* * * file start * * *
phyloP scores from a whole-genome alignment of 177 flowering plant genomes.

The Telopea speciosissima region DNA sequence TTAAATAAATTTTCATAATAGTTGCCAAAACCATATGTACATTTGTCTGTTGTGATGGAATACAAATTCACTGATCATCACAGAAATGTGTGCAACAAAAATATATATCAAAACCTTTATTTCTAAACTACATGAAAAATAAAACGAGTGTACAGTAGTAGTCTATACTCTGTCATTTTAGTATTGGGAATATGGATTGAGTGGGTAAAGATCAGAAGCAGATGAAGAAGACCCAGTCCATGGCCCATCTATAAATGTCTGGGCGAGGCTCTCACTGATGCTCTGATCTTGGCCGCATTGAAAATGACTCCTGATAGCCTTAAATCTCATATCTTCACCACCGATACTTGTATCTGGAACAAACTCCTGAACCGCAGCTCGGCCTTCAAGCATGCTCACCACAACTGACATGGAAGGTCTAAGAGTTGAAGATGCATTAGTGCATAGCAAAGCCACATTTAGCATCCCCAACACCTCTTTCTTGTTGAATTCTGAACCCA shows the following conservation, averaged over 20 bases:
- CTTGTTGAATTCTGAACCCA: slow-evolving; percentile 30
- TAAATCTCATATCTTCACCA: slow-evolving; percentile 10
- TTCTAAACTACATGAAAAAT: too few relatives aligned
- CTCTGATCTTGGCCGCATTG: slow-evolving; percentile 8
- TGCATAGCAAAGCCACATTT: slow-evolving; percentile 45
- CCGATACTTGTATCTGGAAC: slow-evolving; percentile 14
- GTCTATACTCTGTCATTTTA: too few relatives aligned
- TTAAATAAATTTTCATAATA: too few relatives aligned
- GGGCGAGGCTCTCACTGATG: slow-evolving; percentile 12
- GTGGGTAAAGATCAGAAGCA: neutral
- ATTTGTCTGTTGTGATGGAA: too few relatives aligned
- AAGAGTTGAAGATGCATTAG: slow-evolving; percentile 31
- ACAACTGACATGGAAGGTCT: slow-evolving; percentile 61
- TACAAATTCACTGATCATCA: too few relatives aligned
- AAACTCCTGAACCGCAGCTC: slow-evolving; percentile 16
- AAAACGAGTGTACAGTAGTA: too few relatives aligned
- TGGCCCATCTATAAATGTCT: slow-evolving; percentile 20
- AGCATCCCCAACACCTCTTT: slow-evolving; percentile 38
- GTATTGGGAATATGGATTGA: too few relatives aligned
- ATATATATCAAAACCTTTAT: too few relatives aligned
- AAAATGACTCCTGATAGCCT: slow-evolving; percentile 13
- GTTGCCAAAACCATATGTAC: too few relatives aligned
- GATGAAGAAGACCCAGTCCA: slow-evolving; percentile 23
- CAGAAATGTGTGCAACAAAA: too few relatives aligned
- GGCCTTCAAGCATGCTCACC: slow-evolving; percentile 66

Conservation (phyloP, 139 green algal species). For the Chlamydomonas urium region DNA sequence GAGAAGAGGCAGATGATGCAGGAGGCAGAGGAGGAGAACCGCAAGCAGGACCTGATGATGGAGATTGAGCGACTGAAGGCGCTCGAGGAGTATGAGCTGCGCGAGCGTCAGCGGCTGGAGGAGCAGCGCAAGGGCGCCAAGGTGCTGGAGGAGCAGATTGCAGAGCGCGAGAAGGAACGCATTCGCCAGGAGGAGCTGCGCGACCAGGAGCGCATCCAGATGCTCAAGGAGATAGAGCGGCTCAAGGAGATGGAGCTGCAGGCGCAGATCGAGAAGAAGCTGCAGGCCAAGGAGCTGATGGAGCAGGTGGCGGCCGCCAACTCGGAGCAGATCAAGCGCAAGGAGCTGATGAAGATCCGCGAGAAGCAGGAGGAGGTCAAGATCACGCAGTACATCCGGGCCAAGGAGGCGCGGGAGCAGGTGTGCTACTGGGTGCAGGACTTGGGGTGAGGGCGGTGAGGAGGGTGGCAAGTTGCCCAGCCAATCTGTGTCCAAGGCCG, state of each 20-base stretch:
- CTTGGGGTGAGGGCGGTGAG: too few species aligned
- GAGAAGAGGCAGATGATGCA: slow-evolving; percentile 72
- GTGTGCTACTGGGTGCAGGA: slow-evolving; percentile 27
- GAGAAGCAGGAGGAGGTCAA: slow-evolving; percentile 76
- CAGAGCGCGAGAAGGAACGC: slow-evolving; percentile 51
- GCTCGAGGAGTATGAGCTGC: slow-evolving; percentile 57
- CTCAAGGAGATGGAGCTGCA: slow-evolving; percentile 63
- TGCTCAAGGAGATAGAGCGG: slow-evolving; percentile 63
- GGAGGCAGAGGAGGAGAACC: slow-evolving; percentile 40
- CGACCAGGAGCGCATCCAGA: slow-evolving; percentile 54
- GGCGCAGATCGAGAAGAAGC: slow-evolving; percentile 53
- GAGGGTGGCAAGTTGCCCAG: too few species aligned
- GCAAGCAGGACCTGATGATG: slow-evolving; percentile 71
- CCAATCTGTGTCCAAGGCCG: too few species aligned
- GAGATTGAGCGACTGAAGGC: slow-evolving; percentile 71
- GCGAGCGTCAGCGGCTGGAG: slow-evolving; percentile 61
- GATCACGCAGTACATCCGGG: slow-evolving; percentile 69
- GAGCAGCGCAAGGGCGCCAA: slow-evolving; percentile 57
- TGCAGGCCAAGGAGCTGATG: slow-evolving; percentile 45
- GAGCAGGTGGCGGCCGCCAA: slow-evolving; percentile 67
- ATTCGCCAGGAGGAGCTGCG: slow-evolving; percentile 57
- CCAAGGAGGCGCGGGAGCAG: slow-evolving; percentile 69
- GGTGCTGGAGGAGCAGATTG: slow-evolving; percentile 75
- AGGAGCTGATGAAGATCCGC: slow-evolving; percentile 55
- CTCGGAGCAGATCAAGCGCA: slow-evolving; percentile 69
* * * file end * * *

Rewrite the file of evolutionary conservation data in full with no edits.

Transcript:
phyloP scores from a whole-genome alignment of 177 flowering plant genomes.

The Telopea speciosissima region DNA sequence TTAAATAAATTTTCATAATAGTTGCCAAAACCATATGTACATTTGTCTGTTGTGATGGAATACAAATTCACTGATCATCACAGAAATGTGTGCAACAAAAATATATATCAAAACCTTTATTTCTAAACTACATGAAAAATAAAACGAGTGTACAGTAGTAGTCTATACTCTGTCATTTTAGTATTGGGAATATGGATTGAGTGGGTAAAGATCAGAAGCAGATGAAGAAGACCCAGTCCATGGCCCATCTATAAATGTCTGGGCGAGGCTCTCACTGATGCTCTGATCTTGGCCGCATTGAAAATGACTCCTGATAGCCTTAAATCTCATATCTTCACCACCGATACTTGTATCTGGAACAAACTCCTGAACCGCAGCTCGGCCTTCAAGCATGCTCACCACAACTGACATGGAAGGTCTAAGAGTTGAAGATGCATTAGTGCATAGCAAAGCCACATTTAGCATCCCCAACACCTCTTTCTTGTTGAATTCTGAACCCA shows the following conservation, averaged over 20 bases:
- CTTGTTGAATTCTGAACCCA: slow-evolving; percentile 30
- TAAATCTCATATCTTCACCA: slow-evolving; percentile 10
- TTCTAAACTACATGAAAAAT: too few relatives aligned
- CTCTGATCTTGGCCGCATTG: slow-evolving; percentile 8
- TGCATAGCAAAGCCACATTT: slow-evolving; percentile 45
- CCGATACTTGTATCTGGAAC: slow-evolving; percentile 14
- GTCTATACTCTGTCATTTTA: too few relatives aligned
- TTAAATAAATTTTCATAATA: too few relatives aligned
- GGGCGAGGCTCTCACTGATG: slow-evolving; percentile 12
- GTGGGTAAAGATCAGAAGCA: neutral
- ATTTGTCTGTTGTGATGGAA: too few relatives aligned
- AAGAGTTGAAGATGCATTAG: slow-evolving; percentile 31
- ACAACTGACATGGAAGGTCT: slow-evolving; percentile 61
- TACAAATTCACTGATCATCA: too few relatives aligned
- AAACTCCTGAACCGCAGCTC: slow-evolving; percentile 16
- AAAACGAGTGTACAGTAGTA: too few relatives aligned
- TGGCCCATCTATAAATGTCT: slow-evolving; percentile 20
- AGCATCCCCAACACCTCTTT: slow-evolving; percentile 38
- GTATTGGGAATATGGATTGA: too few relatives aligned
- ATATATATCAAAACCTTTAT: too few relatives aligned
- AAAATGACTCCTGATAGCCT: slow-evolving; percentile 13
- GTTGCCAAAACCATATGTAC: too few relatives aligned
- GATGAAGAAGACCCAGTCCA: slow-evolving; percentile 23
- CAGAAATGTGTGCAACAAAA: too few relatives aligned
- GGCCTTCAAGCATGCTCACC: slow-evolving; percentile 66

Conservation (phyloP, 139 green algal species). For the Chlamydomonas urium region DNA sequence GAGAAGAGGCAGATGATGCAGGAGGCAGAGGAGGAGAACCGCAAGCAGGACCTGATGATGGAGATTGAGCGACTGAAGGCGCTCGAGGAGTATGAGCTGCGCGAGCGTCAGCGGCTGGAGGAGCAGCGCAAGGGCGCCAAGGTGCTGGAGGAGCAGATTGCAGAGCGCGAGAAGGAACGCATTCGCCAGGAGGAGCTGCGCGACCAGGAGCGCATCCAGATGCTCAAGGAGATAGAGCGGCTCAAGGAGATGGAGCTGCAGGCGCAGATCGAGAAGAAGCTGCAGGCCAAGGAGCTGATGGAGCAGGTGGCGGCCGCCAACTCGGAGCAGATCAAGCGCAAGGAGCTGATGAAGATCCGCGAGAAGCAGGAGGAGGTCAAGATCACGCAGTACATCCGGGCCAAGGAGGCGCGGGAGCAGGTGTGCTACTGGGTGCAGGACTTGGGGTGAGGGCGGTGAGGAGGGTGGCAAGTTGCCCAGCCAATCTGTGTCCAAGGCCG, state of each 20-base stretch:
- CTTGGGGTGAGGGCGGTGAG: too few species aligned
- GAGAAGAGGCAGATGATGCA: slow-evolving; percentile 72
- GTGTGCTACTGGGTGCAGGA: slow-evolving; percentile 27
- GAGAAGCAGGAGGAGGTCAA: slow-evolving; percentile 76
- CAGAGCGCGAGAAGGAACGC: slow-evolving; percentile 51
- GCTCGAGGAGTATGAGCTGC: slow-evolving; percentile 57
- CTCAAGGAGATGGAGCTGCA: slow-evolving; percentile 63
- TGCTCAAGGAGATAGAGCGG: slow-evolving; percentile 63
- GGAGGCAGAGGAGGAGAACC: slow-evolving; percentile 40
- CGACCAGGAGCGCATCCAGA: slow-evolving; percentile 54
- GGCGCAGATCGAGAAGAAGC: slow-evolving; percentile 53
- GAGGGTGGCAAGTTGCCCAG: too few species aligned
- GCAAGCAGGACCTGATGATG: slow-evolving; percentile 71
- CCAATCTGTGTCCAAGGCCG: too few species aligned
- GAGATTGAGCGACTGAAGGC: slow-evolving; percentile 71
- GCGAGCGTCAGCGGCTGGAG: slow-evolving; percentile 61
- GATCACGCAGTACATCCGGG: slow-evolving; percentile 69
- GAGCAGCGCAAGGGCGCCAA: slow-evolving; percentile 57
- TGCAGGCCAAGGAGCTGATG: slow-evolving; percentile 45
- GAGCAGGTGGCGGCCGCCAA: slow-evolving; percentile 67
- ATTCGCCAGGAGGAGCTGCG: slow-evolving; percentile 57
- CCAAGGAGGCGCGGGAGCAG: slow-evolving; percentile 69
- GGTGCTGGAGGAGCAGATTG: slow-evolving; percentile 75
- AGGAGCTGATGAAGATCCGC: slow-evolving; percentile 55
- CTCGGAGCAGATCAAGCGCA: slow-evolving; percentile 69